The earth is our mother and as such she gives us natural remedies. For many people in Cuzco, despite the existence of good doctors and hospitals, these continue to be important in our lives to cure the various illnesses that are found among us. One of these medicinal plants is aloe vera.
Originally from Africa and the south of Arabia, the aloe vera grows in tropical and subtropical climates. As a result, we almost always can find aloe vera in our markets.
Though there are more than 500 species of aloe, in Cuzco only two kinds are sold. These are the “male” and “female” aloes (called sábila in Spanish). According to the vendors the male comes from the valley of Quillabamba. They are larger, while on the other hand the “female” is smaller and grows in Cuzco. You can see in in the gardens around many houses. Fortunately, both the male and the female have the same benefits.
Many of the ancient civilizations of the old world appreciated the curative benefits of sábila. As a result it is not surprising that today aloe vera is one of the more common plants found in homes in many parts of the world.
Since the light green color generates a pleasing environment and gives life to places, the people of Cuzco often decorate their gardens, living rooms and even bedrooms with the plant. It’s vigor makes it very attractive.
But it is more. Many families have a belief that having an aloe plant in the house will attract economic abundance. They say that when the plant becomes reddish, that is dries up, that it is because people are speaking badly of the home’s inhabitants. Such is the importance of the sábila; it can both respond to negative facts as well as attract wealth, all the while it is a beautiful plant.
Of course, aloe vera also has medicinal uses. Before it is used for health effects, whether orally or topically, one should get rid of all iodine by leaving the aloe to rest in boiled or warm water for 48 hours. Then one extracts from it the gelatinous substance which has many uses.
Sábila is known to be one of the most effective purging agents, people say. One way of taking it in Cuzco is while fasting so that it can help one to have good digestion and can resolve problems within our organism. One can also take it in the mornings, in smoothies, to help have good digestion.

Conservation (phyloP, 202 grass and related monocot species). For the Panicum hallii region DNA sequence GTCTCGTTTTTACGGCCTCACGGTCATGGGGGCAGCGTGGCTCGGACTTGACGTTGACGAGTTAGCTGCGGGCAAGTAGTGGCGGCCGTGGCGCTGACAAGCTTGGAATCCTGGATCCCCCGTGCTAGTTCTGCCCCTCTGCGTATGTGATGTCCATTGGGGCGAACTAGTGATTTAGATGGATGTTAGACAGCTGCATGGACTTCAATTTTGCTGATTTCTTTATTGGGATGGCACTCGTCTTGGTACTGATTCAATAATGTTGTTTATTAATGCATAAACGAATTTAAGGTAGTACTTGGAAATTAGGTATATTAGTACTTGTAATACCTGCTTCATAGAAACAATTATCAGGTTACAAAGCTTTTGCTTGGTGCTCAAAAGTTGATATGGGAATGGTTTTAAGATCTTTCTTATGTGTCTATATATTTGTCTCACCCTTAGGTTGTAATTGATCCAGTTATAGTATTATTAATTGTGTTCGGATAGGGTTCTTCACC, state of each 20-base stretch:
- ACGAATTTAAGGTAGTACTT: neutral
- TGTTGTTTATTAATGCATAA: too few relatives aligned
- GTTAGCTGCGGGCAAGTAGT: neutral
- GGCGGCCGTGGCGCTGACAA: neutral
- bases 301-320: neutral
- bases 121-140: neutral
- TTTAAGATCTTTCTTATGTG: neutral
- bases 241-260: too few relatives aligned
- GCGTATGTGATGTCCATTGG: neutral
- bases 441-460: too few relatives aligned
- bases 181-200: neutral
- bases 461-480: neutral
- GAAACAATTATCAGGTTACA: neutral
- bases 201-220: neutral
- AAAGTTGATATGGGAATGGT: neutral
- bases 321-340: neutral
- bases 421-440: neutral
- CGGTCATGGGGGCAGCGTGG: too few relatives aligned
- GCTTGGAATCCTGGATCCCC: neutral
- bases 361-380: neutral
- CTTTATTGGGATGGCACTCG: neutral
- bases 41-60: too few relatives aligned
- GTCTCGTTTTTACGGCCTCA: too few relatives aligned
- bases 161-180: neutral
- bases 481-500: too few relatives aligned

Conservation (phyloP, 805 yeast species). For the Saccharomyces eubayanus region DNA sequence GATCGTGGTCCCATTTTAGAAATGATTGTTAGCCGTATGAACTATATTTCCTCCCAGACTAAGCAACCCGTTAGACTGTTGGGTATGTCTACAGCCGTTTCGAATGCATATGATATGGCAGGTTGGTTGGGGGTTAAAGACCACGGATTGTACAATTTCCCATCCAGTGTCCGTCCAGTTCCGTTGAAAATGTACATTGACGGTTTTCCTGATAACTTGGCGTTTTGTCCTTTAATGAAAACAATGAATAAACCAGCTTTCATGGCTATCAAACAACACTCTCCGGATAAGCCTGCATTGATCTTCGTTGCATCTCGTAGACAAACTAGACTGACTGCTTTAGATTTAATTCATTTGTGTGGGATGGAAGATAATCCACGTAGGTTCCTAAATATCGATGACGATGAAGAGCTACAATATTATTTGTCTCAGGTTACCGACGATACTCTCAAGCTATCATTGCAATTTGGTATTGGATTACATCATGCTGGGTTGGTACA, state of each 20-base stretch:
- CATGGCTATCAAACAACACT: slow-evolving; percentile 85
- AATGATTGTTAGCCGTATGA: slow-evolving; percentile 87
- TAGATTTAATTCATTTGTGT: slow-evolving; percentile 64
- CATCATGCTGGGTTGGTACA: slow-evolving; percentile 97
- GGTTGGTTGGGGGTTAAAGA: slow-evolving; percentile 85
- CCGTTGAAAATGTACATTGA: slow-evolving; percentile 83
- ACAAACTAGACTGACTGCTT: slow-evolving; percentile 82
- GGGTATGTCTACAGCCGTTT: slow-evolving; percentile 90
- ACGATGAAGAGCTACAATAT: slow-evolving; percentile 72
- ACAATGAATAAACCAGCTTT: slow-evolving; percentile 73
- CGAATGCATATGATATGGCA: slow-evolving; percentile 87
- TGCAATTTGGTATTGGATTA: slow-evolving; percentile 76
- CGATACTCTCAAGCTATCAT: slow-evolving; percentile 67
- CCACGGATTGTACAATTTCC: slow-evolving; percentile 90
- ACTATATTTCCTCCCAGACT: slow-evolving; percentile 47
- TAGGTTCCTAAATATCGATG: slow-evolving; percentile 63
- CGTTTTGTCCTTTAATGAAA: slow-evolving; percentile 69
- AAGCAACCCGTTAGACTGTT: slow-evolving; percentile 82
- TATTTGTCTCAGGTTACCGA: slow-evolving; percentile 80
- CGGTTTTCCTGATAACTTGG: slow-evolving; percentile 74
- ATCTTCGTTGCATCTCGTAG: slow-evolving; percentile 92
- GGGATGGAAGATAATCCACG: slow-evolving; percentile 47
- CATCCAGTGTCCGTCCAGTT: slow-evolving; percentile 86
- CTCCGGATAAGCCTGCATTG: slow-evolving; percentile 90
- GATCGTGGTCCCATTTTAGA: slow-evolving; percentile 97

The aloe is also known for curing irritated eyes that tear up a lot. People say it is also a good option for people who suffer from puffiness or dark rings because of a bad night in which one cannot sleep.
It is also used to heal wounds and burns from accidents, because of the sun, or from blows to the body. It is also good for gastric and urinary problems. It helps heal ulcers, gastritis, and gastric inflammation. Sábila is also a gentle refresher for the skin.
In order to prevent the loss of hair there is a home remedy made from aloe vera. First you get all the gelatinous substance from the stem which has been soaked for two days. Then you mix it gently with a little almond, peanut, or coconut oil and leave it in the refrigerator overnight. You will then massage your scalp with this cream at night before going to bed. The next morning you wash as you normally do. This remedy is strongly recommended by the vendors in Cuzco’s markets.
You can buy aloe vera in any of Cuzco’s public markets: San pedro, San Blas, Rosaspata, Ttio, or Wanchac. It is relatively cheap depending on its size, selling from S/1.00 to S/3.00. The caseras (vendors) also have aloe that you can take home to replant. This costs between S/2.50 and S/5.00. again according to its size.
The market vendors recommend aloe frequently as a home remedy; they say it gives good results. It is a great relief for the people of Cuzco since it is available year round in the city, if it isn’t growing in their home.